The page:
3. Eugenics is based on a naive view of the power of genes. Genes tend to be risk factors for certain conditions, where environment can act as the trigger. A classical example is the condition know as phenylketonuria (PKU). The genetic risk factor is a mutated version of a gene coding for the enzyme known as phenylalanine hydroxylase that catalyze the hydroxylation of the amino acid phenylalanine to tyrosine. When this is non-functional, phenylalanine accumulates and is converted to phenylketones. This in turn causes mental retardation, brain damage and seizures. An incredibly successful treatment is a diet free of phenylalanine and monitoring of the blood levels of this amino acid. In this case, environmental interventions are more beneficial, cheaper and less unethical than eugenics.

4. If you imagine the general problem outlined in point 3, but instead think of it being hundreds of different genetic and environmental risk factors, then you have an approximate view of most complex human diseases.

5. Even for so called single gene disorders, an individual with one copy of the defect allele and one copy of the healthy allele may have a selective advantage. The classic example is that a person heterozygous for the allele that in the homozygous condition causes sickle-cell anemia has a higher resistance to malaria. The allele, although detrimental in the homozygous condition, is retained in the population by balancing selection. Eliminating gene variants that cause disease in the homozygous condition may lead to less prevalence of individuals with heterozygous advantage.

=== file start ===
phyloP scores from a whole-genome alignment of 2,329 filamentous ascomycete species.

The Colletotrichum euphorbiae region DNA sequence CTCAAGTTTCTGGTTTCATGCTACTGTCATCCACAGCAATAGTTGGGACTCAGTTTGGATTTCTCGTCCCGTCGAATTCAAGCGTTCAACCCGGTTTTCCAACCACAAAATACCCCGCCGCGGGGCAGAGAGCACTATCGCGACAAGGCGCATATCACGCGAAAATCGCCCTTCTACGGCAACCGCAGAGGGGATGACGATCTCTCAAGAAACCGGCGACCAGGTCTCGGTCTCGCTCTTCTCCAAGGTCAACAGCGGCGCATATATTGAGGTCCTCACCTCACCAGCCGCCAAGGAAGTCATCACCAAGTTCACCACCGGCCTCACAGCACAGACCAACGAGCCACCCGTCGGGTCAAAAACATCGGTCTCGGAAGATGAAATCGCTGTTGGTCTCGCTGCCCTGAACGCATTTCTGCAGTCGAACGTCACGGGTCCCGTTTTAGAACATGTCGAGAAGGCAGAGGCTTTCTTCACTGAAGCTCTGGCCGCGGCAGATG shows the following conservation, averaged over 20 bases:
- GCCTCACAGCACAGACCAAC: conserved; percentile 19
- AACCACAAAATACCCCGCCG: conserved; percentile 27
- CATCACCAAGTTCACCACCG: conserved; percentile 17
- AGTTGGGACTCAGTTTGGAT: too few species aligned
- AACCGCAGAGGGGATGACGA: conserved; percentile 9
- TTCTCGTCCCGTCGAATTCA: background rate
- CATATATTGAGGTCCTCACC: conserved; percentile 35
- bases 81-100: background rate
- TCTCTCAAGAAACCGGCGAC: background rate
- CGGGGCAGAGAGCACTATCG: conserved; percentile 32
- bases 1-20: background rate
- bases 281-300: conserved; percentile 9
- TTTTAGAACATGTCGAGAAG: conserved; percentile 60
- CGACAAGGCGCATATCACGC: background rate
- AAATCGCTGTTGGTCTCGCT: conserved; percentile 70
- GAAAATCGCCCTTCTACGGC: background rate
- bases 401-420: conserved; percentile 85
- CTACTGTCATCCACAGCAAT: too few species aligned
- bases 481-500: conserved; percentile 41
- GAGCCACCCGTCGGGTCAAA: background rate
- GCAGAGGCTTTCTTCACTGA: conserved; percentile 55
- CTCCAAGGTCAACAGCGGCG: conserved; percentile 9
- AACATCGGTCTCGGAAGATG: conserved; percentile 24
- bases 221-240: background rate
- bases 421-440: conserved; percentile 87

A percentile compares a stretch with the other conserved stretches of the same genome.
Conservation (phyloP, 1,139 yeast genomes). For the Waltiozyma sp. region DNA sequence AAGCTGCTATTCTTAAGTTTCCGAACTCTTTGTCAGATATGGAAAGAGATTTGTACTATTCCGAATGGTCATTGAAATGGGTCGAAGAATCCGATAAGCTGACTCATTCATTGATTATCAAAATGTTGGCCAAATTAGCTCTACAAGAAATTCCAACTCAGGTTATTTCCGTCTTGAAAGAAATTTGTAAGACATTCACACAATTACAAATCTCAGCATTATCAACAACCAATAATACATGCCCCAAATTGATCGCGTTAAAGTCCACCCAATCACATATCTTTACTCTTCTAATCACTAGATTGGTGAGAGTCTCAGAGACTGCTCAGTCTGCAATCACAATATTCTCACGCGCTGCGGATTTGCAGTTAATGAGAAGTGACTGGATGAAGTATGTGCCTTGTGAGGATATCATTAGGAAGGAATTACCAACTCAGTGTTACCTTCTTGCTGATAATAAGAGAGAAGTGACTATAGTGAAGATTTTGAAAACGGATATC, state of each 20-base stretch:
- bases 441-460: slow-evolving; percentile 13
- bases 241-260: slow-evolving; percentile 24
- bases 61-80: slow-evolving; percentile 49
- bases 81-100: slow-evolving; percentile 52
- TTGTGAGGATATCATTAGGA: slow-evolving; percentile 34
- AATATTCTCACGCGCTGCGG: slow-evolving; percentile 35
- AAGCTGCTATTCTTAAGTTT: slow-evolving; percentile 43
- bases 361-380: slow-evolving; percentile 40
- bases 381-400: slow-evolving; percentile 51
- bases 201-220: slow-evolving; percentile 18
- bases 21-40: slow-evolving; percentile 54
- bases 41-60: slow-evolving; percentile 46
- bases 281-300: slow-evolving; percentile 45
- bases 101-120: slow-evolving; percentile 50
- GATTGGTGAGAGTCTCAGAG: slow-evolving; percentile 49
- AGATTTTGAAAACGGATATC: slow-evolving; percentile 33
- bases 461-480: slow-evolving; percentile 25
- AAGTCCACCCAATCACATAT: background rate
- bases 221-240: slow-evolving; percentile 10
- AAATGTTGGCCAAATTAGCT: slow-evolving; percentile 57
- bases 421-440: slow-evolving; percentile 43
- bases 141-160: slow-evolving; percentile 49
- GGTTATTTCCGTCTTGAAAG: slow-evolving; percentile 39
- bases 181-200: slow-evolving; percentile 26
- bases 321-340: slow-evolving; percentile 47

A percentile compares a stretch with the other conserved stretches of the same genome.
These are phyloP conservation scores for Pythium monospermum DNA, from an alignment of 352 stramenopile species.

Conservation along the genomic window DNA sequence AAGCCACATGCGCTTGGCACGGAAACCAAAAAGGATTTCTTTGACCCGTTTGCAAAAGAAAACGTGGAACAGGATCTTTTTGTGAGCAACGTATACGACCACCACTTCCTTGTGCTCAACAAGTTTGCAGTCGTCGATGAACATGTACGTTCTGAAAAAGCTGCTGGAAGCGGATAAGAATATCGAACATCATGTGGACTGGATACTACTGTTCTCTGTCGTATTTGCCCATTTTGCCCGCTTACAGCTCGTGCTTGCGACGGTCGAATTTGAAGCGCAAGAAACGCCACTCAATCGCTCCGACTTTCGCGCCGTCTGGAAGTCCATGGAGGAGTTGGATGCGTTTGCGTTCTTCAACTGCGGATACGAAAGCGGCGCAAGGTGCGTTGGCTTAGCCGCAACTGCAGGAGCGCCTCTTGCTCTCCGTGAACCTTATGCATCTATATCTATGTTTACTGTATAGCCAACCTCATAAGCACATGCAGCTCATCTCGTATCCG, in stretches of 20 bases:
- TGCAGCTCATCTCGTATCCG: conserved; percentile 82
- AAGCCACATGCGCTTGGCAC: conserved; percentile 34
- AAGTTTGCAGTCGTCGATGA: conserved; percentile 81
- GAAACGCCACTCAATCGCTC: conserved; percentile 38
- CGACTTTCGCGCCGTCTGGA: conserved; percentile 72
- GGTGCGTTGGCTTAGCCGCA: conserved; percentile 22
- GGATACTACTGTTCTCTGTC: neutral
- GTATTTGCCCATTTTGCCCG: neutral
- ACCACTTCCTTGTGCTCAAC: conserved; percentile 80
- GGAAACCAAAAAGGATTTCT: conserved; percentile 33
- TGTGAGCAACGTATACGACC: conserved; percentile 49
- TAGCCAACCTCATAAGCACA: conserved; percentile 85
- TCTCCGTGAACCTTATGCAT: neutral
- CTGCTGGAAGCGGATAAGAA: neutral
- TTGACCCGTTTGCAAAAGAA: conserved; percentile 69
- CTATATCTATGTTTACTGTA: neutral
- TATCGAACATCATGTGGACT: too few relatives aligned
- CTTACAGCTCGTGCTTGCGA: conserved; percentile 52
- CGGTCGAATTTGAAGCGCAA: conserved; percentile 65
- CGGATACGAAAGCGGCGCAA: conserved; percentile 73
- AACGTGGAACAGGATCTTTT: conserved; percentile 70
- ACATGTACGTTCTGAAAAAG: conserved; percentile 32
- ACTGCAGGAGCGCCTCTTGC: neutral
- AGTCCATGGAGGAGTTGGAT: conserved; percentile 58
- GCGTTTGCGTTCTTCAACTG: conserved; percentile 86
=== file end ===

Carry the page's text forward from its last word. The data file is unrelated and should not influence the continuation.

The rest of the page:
6. Most conceivable genetic aberrations do not produce a viable fetus, so it is not like the population will degenerate. For others, the expected offspring are probably low even if they are taken care off by society (which I think they should). So the supposedly negative effects of not applying this type of eugenics is probably exaggerated.

7. It presupposes group selection. But the unit of selection is not groups and it is probably not an important vehicle for selection either. Rather, genes are the unit of selection and the individual is the most important vehicle for selection. So, talk about “Herrenvolk” and “the degeneration of the race” is not biologically credible.